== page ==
Mimi Browning | Four generations = one silver bullet

IT Strategy'commentary: Need a silver bullet? Play to the generational strengths of your employees

Mimi Browning

Information technology program managers are always searching for the elusive silver bullet to ensure cost, schedule, performance and customer satisfaction.

But many need look no further than their own staff. It's not unusual to discover members of as many as four generations working together. Managers can apply the signature ' and, for our purposes here, generalized ' skills of the individuals in each of these generations to produce high-quality IT projects.

The Silent Generation (born 1925 to 1945) is adept at formulating and adhering to the rules of the game. They also value financial stability. These individuals are well-suited to developing a project's processes and procedures. Further, because they typically have the best relations with the organization's financial mandarins, they can make sure the project is fully funded and delivered without major cost overruns. Their love of the printed form enables Silent Generation individuals to craft persuasive paper project reports to send to members of Congress.

The Baby Boomers (born 1946 to 1964) are idealistic, work-driven and expert at relationship building. They are the perfect ones to imbue the IT project with meaning ' figure out the requirements. Boomers invented the 60-hour workweek, so at schedule crunch time, Boomer taskmasters will be the ones to ensure that tight deadlines are met. With their vast professional and personal networks, Boomers are the social glue in getting buy-in and support for the project from the various stakeholder groups.

Members of Generation X (born 1965 to 1984) are skeptical but pragmatic individuals who are masters at balancing work and life demands. Their practical nature ensures that realistic performance metrics are developed, and their independent, show-me attitude can be leveraged for project testing, independent verification and validation. Gen-Xers' attention to diversity should be tapped to help recruit and retain the best possible team for the project.

Most important, Gen-Xers tend to offer a critical counterbalance to any unnecessary Friday afternoon meetings the Boomers may schedule.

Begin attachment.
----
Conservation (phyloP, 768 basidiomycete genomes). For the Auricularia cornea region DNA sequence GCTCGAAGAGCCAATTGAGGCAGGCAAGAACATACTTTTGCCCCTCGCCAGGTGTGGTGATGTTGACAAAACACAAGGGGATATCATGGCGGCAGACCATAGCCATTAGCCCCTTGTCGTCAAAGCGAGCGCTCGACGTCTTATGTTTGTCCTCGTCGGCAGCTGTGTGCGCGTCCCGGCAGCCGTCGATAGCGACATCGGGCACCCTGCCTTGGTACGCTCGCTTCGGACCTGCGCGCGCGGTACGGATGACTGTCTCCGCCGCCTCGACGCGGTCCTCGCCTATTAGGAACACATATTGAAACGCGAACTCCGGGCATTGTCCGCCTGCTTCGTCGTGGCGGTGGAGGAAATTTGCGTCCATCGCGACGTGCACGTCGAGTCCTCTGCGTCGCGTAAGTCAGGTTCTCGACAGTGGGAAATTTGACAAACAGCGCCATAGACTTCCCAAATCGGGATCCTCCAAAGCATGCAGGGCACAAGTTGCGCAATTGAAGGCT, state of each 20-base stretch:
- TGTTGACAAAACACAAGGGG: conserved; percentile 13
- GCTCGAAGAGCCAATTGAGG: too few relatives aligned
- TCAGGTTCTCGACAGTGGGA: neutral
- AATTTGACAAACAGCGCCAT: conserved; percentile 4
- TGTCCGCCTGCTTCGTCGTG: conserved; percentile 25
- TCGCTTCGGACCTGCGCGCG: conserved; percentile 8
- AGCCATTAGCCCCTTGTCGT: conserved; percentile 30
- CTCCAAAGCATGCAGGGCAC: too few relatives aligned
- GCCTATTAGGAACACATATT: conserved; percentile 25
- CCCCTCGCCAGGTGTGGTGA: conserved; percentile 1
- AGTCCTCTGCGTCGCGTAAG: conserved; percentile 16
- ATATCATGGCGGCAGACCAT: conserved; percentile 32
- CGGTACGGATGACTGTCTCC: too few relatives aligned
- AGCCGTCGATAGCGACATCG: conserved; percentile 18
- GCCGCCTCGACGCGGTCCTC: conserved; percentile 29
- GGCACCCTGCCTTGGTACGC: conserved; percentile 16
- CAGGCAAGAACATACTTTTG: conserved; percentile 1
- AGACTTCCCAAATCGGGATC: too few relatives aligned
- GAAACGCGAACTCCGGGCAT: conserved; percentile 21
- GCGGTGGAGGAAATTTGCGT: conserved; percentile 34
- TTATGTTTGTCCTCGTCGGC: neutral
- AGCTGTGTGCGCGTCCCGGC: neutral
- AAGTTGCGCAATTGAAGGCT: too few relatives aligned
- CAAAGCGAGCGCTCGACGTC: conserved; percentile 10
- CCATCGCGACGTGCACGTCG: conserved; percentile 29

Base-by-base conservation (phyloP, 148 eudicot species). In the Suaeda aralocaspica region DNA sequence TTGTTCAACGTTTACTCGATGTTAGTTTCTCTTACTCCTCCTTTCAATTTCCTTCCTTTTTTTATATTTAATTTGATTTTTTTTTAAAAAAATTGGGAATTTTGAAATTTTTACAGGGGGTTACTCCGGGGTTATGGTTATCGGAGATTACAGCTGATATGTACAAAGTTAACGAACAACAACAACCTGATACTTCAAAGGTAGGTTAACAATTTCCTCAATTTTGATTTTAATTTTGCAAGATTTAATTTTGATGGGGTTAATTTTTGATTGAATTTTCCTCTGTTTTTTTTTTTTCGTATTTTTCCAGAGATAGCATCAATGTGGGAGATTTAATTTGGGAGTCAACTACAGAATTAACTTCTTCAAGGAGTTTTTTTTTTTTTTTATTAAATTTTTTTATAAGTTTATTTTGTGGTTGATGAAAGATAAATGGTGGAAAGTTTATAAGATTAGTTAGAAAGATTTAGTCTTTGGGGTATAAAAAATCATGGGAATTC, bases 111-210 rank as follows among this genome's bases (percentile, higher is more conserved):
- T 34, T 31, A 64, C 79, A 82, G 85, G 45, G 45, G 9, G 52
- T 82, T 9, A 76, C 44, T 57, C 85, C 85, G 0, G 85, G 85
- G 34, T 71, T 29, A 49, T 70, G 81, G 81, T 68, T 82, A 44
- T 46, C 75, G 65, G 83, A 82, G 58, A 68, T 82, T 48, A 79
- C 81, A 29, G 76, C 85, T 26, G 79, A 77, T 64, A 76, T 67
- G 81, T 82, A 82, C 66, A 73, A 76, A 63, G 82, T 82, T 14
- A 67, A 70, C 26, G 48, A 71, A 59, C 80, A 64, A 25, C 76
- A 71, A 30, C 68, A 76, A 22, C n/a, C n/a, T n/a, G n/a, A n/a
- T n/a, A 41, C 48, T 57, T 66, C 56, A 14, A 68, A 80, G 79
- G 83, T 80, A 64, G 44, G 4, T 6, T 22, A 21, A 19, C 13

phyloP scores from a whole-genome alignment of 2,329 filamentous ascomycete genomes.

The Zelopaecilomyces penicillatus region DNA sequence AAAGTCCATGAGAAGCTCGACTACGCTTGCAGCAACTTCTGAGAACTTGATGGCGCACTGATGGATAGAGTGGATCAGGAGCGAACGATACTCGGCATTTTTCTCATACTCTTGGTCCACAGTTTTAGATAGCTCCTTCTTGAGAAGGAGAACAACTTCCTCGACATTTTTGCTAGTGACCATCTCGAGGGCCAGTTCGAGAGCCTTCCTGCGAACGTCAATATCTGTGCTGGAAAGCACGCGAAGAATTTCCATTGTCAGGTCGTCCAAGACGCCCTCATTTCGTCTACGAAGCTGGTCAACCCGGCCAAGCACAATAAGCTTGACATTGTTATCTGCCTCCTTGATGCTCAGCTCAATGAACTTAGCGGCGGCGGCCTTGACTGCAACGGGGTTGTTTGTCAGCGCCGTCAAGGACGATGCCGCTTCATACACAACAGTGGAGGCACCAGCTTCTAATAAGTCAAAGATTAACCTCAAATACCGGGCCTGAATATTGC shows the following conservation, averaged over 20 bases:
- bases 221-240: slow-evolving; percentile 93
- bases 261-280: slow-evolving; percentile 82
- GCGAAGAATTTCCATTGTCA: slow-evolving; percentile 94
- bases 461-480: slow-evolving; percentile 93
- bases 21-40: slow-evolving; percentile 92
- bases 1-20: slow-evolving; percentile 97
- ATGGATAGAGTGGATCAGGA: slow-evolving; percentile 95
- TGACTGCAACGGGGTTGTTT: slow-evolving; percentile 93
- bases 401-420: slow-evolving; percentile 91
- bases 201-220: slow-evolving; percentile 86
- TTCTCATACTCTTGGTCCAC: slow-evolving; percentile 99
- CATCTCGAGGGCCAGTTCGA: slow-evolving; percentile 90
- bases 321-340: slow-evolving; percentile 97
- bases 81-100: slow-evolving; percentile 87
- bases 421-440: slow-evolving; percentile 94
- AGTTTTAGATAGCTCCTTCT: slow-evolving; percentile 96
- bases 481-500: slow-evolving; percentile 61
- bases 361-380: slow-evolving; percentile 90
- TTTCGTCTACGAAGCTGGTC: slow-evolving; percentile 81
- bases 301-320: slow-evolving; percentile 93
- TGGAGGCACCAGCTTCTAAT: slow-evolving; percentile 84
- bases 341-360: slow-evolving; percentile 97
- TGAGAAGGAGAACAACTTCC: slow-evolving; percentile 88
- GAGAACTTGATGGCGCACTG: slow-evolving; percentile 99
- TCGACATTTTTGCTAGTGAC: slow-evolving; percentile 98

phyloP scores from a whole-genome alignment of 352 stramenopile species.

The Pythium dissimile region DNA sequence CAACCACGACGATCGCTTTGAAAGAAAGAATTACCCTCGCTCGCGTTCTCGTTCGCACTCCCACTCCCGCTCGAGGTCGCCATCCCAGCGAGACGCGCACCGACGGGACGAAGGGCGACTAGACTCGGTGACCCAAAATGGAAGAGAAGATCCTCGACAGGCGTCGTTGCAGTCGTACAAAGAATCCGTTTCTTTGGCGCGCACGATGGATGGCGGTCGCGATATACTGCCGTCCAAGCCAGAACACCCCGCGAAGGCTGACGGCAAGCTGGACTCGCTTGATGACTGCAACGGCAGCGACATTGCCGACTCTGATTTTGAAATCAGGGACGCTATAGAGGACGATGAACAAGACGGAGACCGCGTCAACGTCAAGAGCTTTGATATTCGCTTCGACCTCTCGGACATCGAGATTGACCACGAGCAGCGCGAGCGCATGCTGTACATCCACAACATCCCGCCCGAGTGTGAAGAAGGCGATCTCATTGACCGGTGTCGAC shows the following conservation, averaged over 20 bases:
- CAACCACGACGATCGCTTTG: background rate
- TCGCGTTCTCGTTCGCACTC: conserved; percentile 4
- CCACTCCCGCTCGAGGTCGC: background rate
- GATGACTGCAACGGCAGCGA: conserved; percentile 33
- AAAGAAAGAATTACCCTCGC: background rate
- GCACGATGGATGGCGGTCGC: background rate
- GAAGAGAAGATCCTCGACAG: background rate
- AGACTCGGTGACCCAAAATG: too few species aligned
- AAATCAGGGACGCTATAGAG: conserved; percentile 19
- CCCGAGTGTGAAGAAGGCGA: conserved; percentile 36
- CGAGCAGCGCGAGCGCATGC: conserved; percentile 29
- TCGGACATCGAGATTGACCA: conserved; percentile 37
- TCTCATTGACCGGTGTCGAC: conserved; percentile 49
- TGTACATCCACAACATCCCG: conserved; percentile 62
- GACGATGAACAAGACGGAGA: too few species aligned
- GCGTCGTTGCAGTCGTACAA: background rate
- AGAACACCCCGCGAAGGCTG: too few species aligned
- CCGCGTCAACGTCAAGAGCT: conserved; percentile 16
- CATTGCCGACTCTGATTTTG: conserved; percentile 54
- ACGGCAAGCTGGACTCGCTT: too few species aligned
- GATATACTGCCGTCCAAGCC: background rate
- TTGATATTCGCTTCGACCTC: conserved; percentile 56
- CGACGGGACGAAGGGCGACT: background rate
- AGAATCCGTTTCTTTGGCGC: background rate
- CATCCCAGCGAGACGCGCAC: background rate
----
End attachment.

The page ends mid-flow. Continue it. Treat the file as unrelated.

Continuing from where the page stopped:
The Millennials (born 1985 to 2004) are just beginning to have an effect on the workforce. They are team-oriented and network-centric. Because the Millennials are naturally tethered to electronic devices, they can text message the paper reports the Silent Generation produces for members of Congress to congressional staffers.

Their communications style involves color, sound and humor, so when the IT project goes into its test or simulation phase, the Millennials can inject innovative, entertaining constructs into the deliverables. This ensures a high degree of customer satisfaction with the project.

Lastly, because Millennials are wizards at intertwining work, leisure and social activities, you should make sure they organize the celebration party when the project is successfully completed.

Mixing generational diversity ' and the strengths of each generation ' stands to enhance a project's success.

Boomers and the Silent Generation can best review project documentation for correct grammar, because they learned the art before the advent of computer software that ostensibly performs this task.

Gen-X and Millennial mentors can teach their Boomer and Silent Generation prot'g's how to play with the new IT toys.

And finally ' in the true spirit of generational stereotypes ' we should top this rich diversity with plenty of seasoned levity.

Mimi Browning is a former Army senior executive who now is a principal at Booz Allen Hamilton, of McLean, Va. She can be reached at browning_miriam@bah.com.

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